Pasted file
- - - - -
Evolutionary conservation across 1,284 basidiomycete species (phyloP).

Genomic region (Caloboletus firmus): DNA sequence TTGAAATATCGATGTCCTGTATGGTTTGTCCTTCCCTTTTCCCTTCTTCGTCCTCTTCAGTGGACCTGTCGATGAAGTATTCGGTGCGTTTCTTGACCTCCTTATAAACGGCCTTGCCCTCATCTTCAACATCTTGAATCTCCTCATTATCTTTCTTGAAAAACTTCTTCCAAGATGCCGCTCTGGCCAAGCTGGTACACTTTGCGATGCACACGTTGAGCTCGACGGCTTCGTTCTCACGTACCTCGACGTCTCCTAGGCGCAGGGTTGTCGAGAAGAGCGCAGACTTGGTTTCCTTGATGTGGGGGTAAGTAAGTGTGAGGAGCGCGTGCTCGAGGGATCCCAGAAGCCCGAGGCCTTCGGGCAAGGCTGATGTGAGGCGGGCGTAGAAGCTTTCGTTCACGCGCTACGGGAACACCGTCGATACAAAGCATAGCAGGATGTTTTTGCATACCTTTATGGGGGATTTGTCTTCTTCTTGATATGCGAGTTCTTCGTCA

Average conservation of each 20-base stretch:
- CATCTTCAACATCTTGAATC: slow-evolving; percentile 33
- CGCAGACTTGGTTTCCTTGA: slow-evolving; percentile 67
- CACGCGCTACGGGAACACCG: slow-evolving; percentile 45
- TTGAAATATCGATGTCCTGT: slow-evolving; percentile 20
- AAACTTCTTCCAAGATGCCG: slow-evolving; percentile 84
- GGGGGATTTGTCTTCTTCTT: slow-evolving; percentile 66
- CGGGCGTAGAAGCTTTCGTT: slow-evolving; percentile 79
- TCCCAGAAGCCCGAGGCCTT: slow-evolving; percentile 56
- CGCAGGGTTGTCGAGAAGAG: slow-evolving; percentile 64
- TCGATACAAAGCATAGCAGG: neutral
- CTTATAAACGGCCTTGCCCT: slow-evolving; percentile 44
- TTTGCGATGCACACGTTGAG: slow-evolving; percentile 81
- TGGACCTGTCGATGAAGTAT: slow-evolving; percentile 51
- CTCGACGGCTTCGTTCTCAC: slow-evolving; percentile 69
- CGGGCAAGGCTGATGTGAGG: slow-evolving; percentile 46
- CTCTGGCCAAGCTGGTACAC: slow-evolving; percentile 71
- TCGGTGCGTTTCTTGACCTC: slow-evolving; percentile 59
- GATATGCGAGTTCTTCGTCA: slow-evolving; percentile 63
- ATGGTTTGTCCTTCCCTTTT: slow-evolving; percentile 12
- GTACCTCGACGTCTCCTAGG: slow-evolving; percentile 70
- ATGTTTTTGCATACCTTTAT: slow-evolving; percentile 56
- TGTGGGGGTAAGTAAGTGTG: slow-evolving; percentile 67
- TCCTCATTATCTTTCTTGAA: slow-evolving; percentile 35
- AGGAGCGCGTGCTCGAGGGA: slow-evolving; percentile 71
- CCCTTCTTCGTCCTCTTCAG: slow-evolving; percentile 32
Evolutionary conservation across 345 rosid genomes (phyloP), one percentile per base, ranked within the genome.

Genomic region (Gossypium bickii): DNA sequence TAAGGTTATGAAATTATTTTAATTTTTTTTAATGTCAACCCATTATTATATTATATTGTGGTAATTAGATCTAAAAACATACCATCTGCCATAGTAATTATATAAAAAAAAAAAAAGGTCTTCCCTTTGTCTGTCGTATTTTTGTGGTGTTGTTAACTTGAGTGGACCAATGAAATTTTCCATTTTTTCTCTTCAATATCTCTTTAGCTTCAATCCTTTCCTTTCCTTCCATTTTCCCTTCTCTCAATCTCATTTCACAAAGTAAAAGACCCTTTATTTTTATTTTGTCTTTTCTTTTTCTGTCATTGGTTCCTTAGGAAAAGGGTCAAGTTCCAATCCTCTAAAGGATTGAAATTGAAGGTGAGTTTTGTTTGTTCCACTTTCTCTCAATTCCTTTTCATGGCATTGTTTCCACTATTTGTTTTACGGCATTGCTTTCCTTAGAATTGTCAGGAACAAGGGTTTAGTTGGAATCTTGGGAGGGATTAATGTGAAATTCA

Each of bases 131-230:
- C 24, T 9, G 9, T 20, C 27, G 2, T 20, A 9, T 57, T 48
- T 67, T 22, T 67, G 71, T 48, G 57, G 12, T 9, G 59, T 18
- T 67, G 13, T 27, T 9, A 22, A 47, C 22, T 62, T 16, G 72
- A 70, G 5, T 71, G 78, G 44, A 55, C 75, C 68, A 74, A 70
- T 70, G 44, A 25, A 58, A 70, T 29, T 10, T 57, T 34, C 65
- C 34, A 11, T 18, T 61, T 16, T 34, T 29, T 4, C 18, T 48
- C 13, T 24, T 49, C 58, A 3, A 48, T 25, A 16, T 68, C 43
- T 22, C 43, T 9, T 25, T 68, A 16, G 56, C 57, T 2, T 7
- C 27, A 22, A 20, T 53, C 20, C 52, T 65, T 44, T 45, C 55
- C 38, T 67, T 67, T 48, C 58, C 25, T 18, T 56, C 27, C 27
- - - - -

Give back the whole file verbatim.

Evolutionary conservation across 1,284 basidiomycete species (phyloP).

Genomic region (Caloboletus firmus): DNA sequence TTGAAATATCGATGTCCTGTATGGTTTGTCCTTCCCTTTTCCCTTCTTCGTCCTCTTCAGTGGACCTGTCGATGAAGTATTCGGTGCGTTTCTTGACCTCCTTATAAACGGCCTTGCCCTCATCTTCAACATCTTGAATCTCCTCATTATCTTTCTTGAAAAACTTCTTCCAAGATGCCGCTCTGGCCAAGCTGGTACACTTTGCGATGCACACGTTGAGCTCGACGGCTTCGTTCTCACGTACCTCGACGTCTCCTAGGCGCAGGGTTGTCGAGAAGAGCGCAGACTTGGTTTCCTTGATGTGGGGGTAAGTAAGTGTGAGGAGCGCGTGCTCGAGGGATCCCAGAAGCCCGAGGCCTTCGGGCAAGGCTGATGTGAGGCGGGCGTAGAAGCTTTCGTTCACGCGCTACGGGAACACCGTCGATACAAAGCATAGCAGGATGTTTTTGCATACCTTTATGGGGGATTTGTCTTCTTCTTGATATGCGAGTTCTTCGTCA

Average conservation of each 20-base stretch:
- CATCTTCAACATCTTGAATC: slow-evolving; percentile 33
- CGCAGACTTGGTTTCCTTGA: slow-evolving; percentile 67
- CACGCGCTACGGGAACACCG: slow-evolving; percentile 45
- TTGAAATATCGATGTCCTGT: slow-evolving; percentile 20
- AAACTTCTTCCAAGATGCCG: slow-evolving; percentile 84
- GGGGGATTTGTCTTCTTCTT: slow-evolving; percentile 66
- CGGGCGTAGAAGCTTTCGTT: slow-evolving; percentile 79
- TCCCAGAAGCCCGAGGCCTT: slow-evolving; percentile 56
- CGCAGGGTTGTCGAGAAGAG: slow-evolving; percentile 64
- TCGATACAAAGCATAGCAGG: neutral
- CTTATAAACGGCCTTGCCCT: slow-evolving; percentile 44
- TTTGCGATGCACACGTTGAG: slow-evolving; percentile 81
- TGGACCTGTCGATGAAGTAT: slow-evolving; percentile 51
- CTCGACGGCTTCGTTCTCAC: slow-evolving; percentile 69
- CGGGCAAGGCTGATGTGAGG: slow-evolving; percentile 46
- CTCTGGCCAAGCTGGTACAC: slow-evolving; percentile 71
- TCGGTGCGTTTCTTGACCTC: slow-evolving; percentile 59
- GATATGCGAGTTCTTCGTCA: slow-evolving; percentile 63
- ATGGTTTGTCCTTCCCTTTT: slow-evolving; percentile 12
- GTACCTCGACGTCTCCTAGG: slow-evolving; percentile 70
- ATGTTTTTGCATACCTTTAT: slow-evolving; percentile 56
- TGTGGGGGTAAGTAAGTGTG: slow-evolving; percentile 67
- TCCTCATTATCTTTCTTGAA: slow-evolving; percentile 35
- AGGAGCGCGTGCTCGAGGGA: slow-evolving; percentile 71
- CCCTTCTTCGTCCTCTTCAG: slow-evolving; percentile 32
Evolutionary conservation across 345 rosid genomes (phyloP), one percentile per base, ranked within the genome.

Genomic region (Gossypium bickii): DNA sequence TAAGGTTATGAAATTATTTTAATTTTTTTTAATGTCAACCCATTATTATATTATATTGTGGTAATTAGATCTAAAAACATACCATCTGCCATAGTAATTATATAAAAAAAAAAAAAGGTCTTCCCTTTGTCTGTCGTATTTTTGTGGTGTTGTTAACTTGAGTGGACCAATGAAATTTTCCATTTTTTCTCTTCAATATCTCTTTAGCTTCAATCCTTTCCTTTCCTTCCATTTTCCCTTCTCTCAATCTCATTTCACAAAGTAAAAGACCCTTTATTTTTATTTTGTCTTTTCTTTTTCTGTCATTGGTTCCTTAGGAAAAGGGTCAAGTTCCAATCCTCTAAAGGATTGAAATTGAAGGTGAGTTTTGTTTGTTCCACTTTCTCTCAATTCCTTTTCATGGCATTGTTTCCACTATTTGTTTTACGGCATTGCTTTCCTTAGAATTGTCAGGAACAAGGGTTTAGTTGGAATCTTGGGAGGGATTAATGTGAAATTCA

Each of bases 131-230:
- C 24, T 9, G 9, T 20, C 27, G 2, T 20, A 9, T 57, T 48
- T 67, T 22, T 67, G 71, T 48, G 57, G 12, T 9, G 59, T 18
- T 67, G 13, T 27, T 9, A 22, A 47, C 22, T 62, T 16, G 72
- A 70, G 5, T 71, G 78, G 44, A 55, C 75, C 68, A 74, A 70
- T 70, G 44, A 25, A 58, A 70, T 29, T 10, T 57, T 34, C 65
- C 34, A 11, T 18, T 61, T 16, T 34, T 29, T 4, C 18, T 48
- C 13, T 24, T 49, C 58, A 3, A 48, T 25, A 16, T 68, C 43
- T 22, C 43, T 9, T 25, T 68, A 16, G 56, C 57, T 2, T 7
- C 27, A 22, A 20, T 53, C 20, C 52, T 65, T 44, T 45, C 55
- C 38, T 67, T 67, T 48, C 58, C 25, T 18, T 56, C 27, C 27